Ethiopia has rejected efforts by neighbouring Sudan to mediate between Tigrayan rebels and Prime Minister Abiy Ahmed’s government.
Addis Ababa's reaction comes after reports that Sudanese Prime Minister Abdallah Hamdok is preparing to launch a mediation plan between Ethiopian government and the Tigray People’s Liberation Front (TPLF), with the support of the international community.
"The relationship with Sudan at this point is a little bit tricky because level of trust with some leaders has already be eroded particularly with the Sudanese army incursion into Ethiopian territory," the Ethiopian PM’s spokesperson Billene Seyoum said.
She said Sudan does not have the credibility - one of the key issues - to mediate in the dispute between the government and TPLF.
"Trust is the basis of any negotiation, any mediation as well, so that element needs to be thoroughly addressed before Sudan could be entertained as a credible party in terms of facilitating such kind of negotiations.”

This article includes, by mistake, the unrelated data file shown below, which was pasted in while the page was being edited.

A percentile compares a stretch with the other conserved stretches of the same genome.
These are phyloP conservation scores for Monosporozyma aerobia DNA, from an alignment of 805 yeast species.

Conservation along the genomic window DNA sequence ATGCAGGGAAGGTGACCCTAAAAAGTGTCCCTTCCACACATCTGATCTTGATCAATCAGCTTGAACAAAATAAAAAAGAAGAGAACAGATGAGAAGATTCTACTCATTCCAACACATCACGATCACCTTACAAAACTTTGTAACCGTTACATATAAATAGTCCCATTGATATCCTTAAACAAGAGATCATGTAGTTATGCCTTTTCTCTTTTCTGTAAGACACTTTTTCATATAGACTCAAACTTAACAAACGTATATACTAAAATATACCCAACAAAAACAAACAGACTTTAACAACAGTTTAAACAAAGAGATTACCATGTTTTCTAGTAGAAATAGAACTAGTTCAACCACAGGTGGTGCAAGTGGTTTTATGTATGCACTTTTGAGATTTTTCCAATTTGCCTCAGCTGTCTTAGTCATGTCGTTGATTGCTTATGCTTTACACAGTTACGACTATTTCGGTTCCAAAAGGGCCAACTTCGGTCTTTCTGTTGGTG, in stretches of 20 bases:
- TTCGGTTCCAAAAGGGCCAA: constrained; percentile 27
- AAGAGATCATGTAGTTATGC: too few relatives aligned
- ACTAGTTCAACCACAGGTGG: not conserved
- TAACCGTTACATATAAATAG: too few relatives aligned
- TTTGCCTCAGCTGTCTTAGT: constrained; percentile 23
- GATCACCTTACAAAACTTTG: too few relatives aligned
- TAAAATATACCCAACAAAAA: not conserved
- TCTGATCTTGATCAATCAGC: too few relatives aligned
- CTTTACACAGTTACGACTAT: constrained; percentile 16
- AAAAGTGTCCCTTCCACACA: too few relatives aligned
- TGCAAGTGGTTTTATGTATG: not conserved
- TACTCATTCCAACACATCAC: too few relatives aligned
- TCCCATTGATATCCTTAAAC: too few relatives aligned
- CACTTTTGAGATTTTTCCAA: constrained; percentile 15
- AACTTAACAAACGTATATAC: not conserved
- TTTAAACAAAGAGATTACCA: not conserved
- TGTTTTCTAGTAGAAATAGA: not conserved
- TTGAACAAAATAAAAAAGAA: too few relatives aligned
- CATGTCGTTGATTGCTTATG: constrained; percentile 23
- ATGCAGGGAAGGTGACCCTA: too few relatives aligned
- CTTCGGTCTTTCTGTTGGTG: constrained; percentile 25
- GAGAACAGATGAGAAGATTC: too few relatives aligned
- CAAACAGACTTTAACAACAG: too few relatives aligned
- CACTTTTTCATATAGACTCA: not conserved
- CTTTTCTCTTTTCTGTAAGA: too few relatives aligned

Billene said Sudan must first withdraw its troops from Ethiopian territories before playing any negotiation roles.
Sudan has taken control of most of the land up to 60 kilometers deep inside Ethiopia, which it accuses of annexing previously.
Tensions along the border flared in December last year, one month after the outbreak of conflict in Ethiopia's northern Tigray region, which forced over 60,000 people, mainly Tigrayan refugees, to flee to eastern Sudan.
Disputes over the agricultural land of al-Fashqa, which falls within Sudan's international boundaries, coupled with unsettled disputes over Ethiopia's controversial Nile dam project have strained relations between the two neighbours.
The Ethiopian PM’s spokesperson said Sudan cannot be a credible mediator at a time when relations between Khartoum and Addis Ababa are strained.
Earlier, US Secretary of State Antony Blinken had a telephone conversation with PM Hamdok on the Tigray conflict which has spilled to the neighboring Amhara and Afar regions.
They also discussed the worsening humanitarian crisis in Tigray as well as the reentry of Eritrean forces in the region.
Both sides reportedly agreed to find a lasting solution to the conflict in northern Ethiopia, which has killed tens of thousands of people.